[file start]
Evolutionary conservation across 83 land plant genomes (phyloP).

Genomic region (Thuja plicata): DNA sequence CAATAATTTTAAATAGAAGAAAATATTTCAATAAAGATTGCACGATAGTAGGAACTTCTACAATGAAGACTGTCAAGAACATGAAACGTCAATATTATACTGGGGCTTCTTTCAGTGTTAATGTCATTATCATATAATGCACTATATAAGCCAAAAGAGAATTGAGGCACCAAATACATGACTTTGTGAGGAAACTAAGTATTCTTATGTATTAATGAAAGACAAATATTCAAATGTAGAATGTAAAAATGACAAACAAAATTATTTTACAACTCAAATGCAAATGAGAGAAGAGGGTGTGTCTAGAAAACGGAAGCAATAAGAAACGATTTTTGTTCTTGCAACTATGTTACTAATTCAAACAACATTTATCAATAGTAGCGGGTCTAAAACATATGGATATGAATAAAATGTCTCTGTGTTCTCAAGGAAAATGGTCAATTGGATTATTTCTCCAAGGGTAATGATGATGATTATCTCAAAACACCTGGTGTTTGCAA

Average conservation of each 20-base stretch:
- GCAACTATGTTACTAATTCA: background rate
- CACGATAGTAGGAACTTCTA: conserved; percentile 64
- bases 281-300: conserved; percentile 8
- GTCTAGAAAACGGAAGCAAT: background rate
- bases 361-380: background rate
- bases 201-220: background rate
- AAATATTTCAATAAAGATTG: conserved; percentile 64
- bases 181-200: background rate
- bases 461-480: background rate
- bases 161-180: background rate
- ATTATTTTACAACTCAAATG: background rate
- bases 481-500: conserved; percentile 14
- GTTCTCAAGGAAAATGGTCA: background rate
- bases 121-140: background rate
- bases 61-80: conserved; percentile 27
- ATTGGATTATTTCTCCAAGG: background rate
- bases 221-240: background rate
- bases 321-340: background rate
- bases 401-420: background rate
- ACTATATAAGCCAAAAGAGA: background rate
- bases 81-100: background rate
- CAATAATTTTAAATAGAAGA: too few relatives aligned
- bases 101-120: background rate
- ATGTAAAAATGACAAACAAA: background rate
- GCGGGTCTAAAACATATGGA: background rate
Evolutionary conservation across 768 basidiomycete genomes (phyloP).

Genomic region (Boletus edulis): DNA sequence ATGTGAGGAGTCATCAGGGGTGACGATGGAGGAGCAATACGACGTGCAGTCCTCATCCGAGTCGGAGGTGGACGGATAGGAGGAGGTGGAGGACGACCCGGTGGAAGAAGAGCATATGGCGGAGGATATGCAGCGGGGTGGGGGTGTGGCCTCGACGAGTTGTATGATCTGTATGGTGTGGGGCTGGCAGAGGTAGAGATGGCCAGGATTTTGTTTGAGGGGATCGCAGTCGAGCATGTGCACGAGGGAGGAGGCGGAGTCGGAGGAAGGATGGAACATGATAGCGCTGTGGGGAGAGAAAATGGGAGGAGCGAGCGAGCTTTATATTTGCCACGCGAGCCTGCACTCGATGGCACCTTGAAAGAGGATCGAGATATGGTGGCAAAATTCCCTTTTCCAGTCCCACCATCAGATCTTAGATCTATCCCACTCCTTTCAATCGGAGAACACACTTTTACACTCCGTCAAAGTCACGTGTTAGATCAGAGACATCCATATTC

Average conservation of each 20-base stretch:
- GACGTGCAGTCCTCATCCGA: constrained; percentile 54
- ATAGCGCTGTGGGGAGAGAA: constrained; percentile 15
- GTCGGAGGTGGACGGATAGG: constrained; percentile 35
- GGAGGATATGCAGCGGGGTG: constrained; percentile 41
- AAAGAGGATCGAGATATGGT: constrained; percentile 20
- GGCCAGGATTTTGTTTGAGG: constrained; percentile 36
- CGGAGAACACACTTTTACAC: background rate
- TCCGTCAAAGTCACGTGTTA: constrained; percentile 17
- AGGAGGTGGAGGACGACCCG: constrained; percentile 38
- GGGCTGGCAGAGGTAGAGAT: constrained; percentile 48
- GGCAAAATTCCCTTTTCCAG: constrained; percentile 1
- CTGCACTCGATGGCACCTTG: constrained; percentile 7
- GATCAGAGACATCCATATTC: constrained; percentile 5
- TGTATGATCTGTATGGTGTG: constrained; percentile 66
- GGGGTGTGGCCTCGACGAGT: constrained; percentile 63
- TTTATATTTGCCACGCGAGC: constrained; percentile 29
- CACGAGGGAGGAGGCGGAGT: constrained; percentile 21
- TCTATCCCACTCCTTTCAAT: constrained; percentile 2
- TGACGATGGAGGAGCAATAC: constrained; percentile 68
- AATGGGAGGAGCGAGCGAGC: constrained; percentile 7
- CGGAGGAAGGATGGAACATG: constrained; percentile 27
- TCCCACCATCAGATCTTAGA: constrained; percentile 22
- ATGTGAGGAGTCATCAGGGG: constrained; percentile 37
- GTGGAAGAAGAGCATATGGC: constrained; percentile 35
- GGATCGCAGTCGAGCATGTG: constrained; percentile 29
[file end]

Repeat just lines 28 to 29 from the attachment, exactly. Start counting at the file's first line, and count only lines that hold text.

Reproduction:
- GCGGGTCTAAAACATATGGA: background rate
Evolutionary conservation across 768 basidiomycete genomes (phyloP).